The UK/EU relationship chart will have its ups and downs  through this year with tr Uranus square the composite Venus and Mars throughout; as well as tr Saturn in hard aspect to the Pluto square Uranus – so not all sweetness and harmony.

  What is intriguing is the UK/USA relationship chart. It has a fated and stressed composite Yod of Jupiter sextile Saturn inconjunct Pluto – so a power play is always in operation. The focal point Pluto will be elbowed by tr Uranus now till mid January 2023 and February to mid March 2023 – interesting to see what that brings in terms of diplomatic upsets.

  Rishi Sunak’s Prime Ministerial chart, 25 October 2022, is a mix of confidence and disappointment through 2023. Tr Pluto will sextile the PM Jupiter late March to June 2023 for an attempt at an upbeat approach; at the same time as undermining tr Neptune squares the Mars – and that latter continues on into 2023, which usually suggests failure.

  Sorry to be so downbeat – but better to not skip along in Mary Poppins-style and get disappointed. No one ever promised transformation was easy and the UK has had tr Pluto grinding through its 4th house deconstructing old foundations since post-2008 and tr Uranus through its 8th more recently which is another deep existential revolution phase. Both of which are major and will gradually move on in the second half of this decade leaving the UK a changed nation.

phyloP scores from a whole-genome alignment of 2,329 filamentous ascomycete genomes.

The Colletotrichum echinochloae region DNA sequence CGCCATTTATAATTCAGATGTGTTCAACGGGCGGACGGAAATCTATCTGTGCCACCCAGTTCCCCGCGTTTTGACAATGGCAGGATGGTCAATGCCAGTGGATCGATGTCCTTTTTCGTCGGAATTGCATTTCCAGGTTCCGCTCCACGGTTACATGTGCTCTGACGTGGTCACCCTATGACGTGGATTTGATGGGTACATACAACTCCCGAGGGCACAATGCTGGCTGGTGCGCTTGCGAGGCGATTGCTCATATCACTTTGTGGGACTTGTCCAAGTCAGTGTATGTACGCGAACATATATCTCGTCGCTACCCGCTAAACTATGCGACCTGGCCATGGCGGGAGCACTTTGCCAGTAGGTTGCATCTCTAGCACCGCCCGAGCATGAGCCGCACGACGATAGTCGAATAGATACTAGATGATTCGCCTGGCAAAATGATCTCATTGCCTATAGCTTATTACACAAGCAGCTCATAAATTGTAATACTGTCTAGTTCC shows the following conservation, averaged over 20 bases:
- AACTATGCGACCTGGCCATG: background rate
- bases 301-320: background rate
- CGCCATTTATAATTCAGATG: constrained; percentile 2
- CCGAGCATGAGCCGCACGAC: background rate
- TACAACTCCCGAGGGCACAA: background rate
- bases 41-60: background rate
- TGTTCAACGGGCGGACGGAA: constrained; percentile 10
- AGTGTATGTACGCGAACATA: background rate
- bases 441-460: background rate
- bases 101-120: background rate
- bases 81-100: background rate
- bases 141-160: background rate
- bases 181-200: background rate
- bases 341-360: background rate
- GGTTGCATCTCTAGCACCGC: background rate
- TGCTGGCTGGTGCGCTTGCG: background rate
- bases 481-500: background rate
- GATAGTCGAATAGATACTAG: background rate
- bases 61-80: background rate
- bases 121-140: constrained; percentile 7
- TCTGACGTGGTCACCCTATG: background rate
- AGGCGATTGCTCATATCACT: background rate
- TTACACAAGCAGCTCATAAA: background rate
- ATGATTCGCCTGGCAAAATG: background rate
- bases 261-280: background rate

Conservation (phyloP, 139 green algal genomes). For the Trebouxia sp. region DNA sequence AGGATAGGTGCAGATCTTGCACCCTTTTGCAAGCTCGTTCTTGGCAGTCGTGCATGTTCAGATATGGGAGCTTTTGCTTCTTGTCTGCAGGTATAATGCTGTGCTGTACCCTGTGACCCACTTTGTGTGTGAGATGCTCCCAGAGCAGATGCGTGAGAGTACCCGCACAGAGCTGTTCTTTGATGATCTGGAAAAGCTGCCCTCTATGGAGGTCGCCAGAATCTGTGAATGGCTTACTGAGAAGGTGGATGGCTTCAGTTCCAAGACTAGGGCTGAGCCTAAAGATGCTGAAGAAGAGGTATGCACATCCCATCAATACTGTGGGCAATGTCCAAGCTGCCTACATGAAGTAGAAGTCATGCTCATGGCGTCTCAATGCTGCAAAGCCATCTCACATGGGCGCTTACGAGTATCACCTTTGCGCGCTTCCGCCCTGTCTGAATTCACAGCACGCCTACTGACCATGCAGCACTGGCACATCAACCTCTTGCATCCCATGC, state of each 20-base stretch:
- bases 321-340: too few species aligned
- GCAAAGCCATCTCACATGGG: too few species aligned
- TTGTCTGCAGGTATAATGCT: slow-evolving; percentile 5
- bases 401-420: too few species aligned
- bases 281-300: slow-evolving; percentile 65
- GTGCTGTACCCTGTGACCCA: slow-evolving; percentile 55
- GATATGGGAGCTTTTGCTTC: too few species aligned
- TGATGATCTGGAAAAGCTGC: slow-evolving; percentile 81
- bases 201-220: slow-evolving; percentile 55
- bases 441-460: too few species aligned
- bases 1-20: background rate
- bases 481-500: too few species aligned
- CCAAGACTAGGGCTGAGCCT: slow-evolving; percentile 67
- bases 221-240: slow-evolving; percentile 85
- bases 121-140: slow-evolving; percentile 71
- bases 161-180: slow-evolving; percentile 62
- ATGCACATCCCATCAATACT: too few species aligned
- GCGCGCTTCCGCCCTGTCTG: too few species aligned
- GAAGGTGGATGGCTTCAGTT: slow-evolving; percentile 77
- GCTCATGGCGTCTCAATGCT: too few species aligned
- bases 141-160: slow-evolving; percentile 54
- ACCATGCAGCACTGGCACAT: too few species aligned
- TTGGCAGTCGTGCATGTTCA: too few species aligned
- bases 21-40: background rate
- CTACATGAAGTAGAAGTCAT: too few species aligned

15 thoughts on “UK 2023 – labouring through a time of transformation

  1. I was listening to the news earlier and they were interviewing people on the high street about their Christmas purchasing and it seems to be a theme to have a *budget* for it this year. They talk about it in revered tones as if a budget is a new revelatory lifehack to solve all problems.

    Really sums up the attitude many modern Brits have towards spending. Quick to moan about “rip-off Britain” yet never having taken control of their finances before.

    • Ha! I know, GD, I know. The long lost world of the ‘Christmas Club’ where people saved for Christmas treats seems like something out of Dickens. Many have forgotten all about budgeting for food too, or mending things. It’s only thanks to YouTube I’ve been able to mend a few things myself, it’s hard to find anyone to do stuff like that. And now everything is so much harder and more expensive, few know what to do for the best.

      These are all quite Saturnian virtues probably. I think one negative effect of very low interest rates for years has been that the idea of saving up in general, and making money on it, has more or less been diminished.

      • I always try and mend stuff. Even a bit of stitching and patching on one or two items. I’ll muddle by with something that’s less than perfect for a year or two longer, unless it’s essential. As you say, it’s difficult to find anyone to do oddjobs now.